In 1995, Mayer, et al, described a model of trust that argued measuring a supervisor’s willingness to be vulnerable to the actions of others was key to understanding trust decisions.1 Their work further clarified an individual’s willingness to trust correlated with whether they ultimately entrusted tasks to others. In Mayer’s model, a supervisor’s propensity to trust (considered to be a relatively stable personality characteristic of an individual) impacts all aspects of the trust process, including the trustors perceptions of the trustee’s ability, benevolence, and integrity. This is deeply subjective territory and makes every evaluation vulnerable to a supervisor’s “comfort.” We propose that a close examination of frontline assessors’ willingness to trust is critical to accurate EPA assessment. Currently, there are no validated metrics for this purpose, but previously defined scales in social science literature might serve as a useful start.5 Faculty development efforts should focus not only on EPA frameworks but also allow participants to reflect on their own biases towards trusting trainees and the process of arriving at trust. This is a delicate issue. Why do some preceptors trust more easily than others? Examining our own biases with authenticity opens ourselves to our own insecurities, our own failures, and our own moments of untrustworthiness. At our intuition, we created an exercise of faculty self-reflection adapted from Frazier, et al, 20135 to initiate these conversations. A downloadable version of this document can be found at https://tinyurl.com/3ta86y25.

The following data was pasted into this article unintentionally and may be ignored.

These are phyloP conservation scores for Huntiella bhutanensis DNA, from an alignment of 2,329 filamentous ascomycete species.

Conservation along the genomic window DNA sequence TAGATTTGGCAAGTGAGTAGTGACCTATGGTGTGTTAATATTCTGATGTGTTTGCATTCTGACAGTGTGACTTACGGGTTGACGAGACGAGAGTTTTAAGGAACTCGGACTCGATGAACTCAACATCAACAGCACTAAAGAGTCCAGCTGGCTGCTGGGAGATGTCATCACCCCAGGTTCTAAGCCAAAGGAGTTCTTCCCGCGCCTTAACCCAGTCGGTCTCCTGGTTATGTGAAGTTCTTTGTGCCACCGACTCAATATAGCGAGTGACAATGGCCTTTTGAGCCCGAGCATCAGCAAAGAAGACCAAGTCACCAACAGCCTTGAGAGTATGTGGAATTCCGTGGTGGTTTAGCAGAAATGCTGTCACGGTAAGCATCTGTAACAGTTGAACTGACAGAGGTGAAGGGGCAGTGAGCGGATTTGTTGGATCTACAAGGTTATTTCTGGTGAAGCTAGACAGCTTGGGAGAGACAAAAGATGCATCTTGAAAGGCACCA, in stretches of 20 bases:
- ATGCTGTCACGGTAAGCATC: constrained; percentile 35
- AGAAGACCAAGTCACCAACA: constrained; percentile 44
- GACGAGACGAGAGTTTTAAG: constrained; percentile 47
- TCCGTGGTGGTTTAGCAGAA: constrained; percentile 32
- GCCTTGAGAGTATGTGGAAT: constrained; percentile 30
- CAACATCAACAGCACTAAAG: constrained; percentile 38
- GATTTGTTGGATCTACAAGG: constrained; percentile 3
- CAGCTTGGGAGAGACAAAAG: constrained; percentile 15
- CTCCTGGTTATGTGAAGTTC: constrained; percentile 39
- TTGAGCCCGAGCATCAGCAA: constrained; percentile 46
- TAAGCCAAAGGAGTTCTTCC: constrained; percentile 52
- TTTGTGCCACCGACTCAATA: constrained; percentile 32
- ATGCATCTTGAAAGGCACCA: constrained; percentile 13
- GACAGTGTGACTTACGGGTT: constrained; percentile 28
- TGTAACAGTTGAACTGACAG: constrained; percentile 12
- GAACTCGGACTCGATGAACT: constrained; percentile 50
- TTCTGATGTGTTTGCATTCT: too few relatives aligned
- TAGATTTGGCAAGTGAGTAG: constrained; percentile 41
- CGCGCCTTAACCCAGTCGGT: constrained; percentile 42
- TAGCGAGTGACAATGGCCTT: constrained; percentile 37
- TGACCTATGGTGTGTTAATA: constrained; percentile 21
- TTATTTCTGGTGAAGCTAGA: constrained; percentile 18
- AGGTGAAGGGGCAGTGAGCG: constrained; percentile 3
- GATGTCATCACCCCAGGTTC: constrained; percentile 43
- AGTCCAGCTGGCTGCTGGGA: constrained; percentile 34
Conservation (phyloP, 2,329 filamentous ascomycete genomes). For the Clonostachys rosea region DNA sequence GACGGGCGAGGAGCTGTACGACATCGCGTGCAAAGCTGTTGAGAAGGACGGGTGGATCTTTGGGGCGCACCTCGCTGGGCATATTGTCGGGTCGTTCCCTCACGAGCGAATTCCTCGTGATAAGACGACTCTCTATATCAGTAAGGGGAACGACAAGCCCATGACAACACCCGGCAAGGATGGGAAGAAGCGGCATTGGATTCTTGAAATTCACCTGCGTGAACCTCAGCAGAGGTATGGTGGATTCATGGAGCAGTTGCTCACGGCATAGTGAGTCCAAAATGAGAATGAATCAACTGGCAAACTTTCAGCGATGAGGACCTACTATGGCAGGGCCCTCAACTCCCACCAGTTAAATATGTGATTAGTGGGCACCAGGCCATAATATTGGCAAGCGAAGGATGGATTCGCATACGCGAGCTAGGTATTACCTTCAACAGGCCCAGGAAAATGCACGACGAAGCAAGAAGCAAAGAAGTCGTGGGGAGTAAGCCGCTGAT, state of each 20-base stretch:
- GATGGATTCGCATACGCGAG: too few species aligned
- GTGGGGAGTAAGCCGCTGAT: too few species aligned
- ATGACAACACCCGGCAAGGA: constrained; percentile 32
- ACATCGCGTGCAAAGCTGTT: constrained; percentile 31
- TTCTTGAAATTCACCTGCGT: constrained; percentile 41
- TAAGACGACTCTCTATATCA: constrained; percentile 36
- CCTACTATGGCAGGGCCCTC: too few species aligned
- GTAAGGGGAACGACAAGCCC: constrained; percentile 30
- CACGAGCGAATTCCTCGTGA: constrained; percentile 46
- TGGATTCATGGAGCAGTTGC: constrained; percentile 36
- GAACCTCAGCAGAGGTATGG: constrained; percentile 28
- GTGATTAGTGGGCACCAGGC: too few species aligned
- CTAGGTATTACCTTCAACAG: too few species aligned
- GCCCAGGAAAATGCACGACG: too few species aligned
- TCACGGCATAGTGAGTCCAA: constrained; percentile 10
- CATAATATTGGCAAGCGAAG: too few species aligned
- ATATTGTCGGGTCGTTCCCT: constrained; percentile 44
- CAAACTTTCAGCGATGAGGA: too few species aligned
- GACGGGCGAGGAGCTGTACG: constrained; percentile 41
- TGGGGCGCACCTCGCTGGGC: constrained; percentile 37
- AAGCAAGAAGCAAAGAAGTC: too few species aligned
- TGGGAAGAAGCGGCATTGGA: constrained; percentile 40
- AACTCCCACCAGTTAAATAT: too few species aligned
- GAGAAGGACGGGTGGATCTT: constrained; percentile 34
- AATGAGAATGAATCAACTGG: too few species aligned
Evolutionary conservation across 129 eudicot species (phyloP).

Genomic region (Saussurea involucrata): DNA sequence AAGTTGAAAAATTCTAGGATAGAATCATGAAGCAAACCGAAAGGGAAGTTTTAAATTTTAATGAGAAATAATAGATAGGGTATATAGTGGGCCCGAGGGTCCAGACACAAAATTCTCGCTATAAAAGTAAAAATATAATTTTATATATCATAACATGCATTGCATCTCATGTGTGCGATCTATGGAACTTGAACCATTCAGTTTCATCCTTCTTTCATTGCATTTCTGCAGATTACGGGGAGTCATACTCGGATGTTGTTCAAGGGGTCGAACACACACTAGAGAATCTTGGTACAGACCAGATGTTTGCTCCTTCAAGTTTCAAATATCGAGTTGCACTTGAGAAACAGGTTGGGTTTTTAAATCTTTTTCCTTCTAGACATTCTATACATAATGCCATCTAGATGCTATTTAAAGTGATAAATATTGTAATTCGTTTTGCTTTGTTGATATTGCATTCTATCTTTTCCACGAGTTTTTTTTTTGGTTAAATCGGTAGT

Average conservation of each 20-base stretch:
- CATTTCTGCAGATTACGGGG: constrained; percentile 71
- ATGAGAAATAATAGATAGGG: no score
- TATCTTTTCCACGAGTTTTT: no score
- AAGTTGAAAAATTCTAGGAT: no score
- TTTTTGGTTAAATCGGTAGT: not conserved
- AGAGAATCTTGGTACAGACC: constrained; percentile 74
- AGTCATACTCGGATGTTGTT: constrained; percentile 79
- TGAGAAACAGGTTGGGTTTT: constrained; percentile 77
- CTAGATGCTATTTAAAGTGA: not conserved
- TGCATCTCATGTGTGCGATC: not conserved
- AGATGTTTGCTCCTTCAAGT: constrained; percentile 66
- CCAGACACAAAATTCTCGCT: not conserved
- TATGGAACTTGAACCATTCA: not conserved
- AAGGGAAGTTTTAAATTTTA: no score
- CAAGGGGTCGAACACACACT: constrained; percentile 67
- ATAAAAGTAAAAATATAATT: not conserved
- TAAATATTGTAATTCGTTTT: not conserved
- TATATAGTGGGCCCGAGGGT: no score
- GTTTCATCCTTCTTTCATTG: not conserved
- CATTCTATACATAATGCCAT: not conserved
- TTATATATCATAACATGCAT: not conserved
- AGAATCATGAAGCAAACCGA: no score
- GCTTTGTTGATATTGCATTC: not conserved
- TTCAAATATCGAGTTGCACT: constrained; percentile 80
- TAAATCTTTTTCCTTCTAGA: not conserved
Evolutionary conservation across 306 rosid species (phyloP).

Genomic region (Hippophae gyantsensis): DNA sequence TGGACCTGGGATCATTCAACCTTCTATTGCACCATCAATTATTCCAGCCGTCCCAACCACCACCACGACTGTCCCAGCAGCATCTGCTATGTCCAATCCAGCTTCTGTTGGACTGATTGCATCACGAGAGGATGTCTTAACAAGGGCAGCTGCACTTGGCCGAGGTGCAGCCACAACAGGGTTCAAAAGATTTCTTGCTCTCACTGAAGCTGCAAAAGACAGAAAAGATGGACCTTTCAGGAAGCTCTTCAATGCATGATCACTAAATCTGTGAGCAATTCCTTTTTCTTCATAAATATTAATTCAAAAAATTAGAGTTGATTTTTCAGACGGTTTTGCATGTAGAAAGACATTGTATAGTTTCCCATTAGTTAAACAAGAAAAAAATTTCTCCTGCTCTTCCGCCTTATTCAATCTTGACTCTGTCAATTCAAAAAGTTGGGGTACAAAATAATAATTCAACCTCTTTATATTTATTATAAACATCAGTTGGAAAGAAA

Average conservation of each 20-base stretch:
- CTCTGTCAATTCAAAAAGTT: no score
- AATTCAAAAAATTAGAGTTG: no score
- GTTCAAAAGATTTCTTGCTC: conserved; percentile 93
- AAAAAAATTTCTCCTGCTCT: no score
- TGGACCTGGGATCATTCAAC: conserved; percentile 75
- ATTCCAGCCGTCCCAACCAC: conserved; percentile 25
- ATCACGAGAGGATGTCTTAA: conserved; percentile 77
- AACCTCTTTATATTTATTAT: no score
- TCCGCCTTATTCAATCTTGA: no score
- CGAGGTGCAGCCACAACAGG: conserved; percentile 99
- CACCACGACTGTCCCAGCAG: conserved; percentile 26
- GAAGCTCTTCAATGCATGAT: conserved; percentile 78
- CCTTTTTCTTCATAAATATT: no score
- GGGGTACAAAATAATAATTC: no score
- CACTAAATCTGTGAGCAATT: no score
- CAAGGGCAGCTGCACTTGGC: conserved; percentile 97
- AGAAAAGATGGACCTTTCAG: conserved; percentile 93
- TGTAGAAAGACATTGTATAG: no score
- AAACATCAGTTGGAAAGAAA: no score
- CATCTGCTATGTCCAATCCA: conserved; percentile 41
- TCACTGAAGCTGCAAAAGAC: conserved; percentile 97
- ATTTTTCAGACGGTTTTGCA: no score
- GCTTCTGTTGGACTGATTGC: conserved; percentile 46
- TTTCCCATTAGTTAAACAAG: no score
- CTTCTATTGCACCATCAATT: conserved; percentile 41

There must be a balance between trust and autonomy. Endowing trust upon a trainee is essential for their growth and sense of identity as a developing physician. Their autonomy must, of course, be balanced by patient safety. As educators we have attempted to objectify this practice: chart stimulated recall, didactics, direct observation, modeling, mentorship, narrative medicine—the list goes on. However, EPAs add a newer and potentially deeper facet to the assessment paradigm. Informally, we have been doing EPAs for years. We have allowed our residents to enter the room without us—perhaps by some instinct that we did not recognize at the time. Only in recent years have we attempted formally to proscribe EPAs as objective exercises in vetting autonomy. Because EPAs are not as objective as we believe, supervisors must be aware of their own comfort with trust. They must reflect on how willing they are to be vulnerable to the actions of others to truly ground their assessment in objectivity. They must—at times—have pistis. Faith.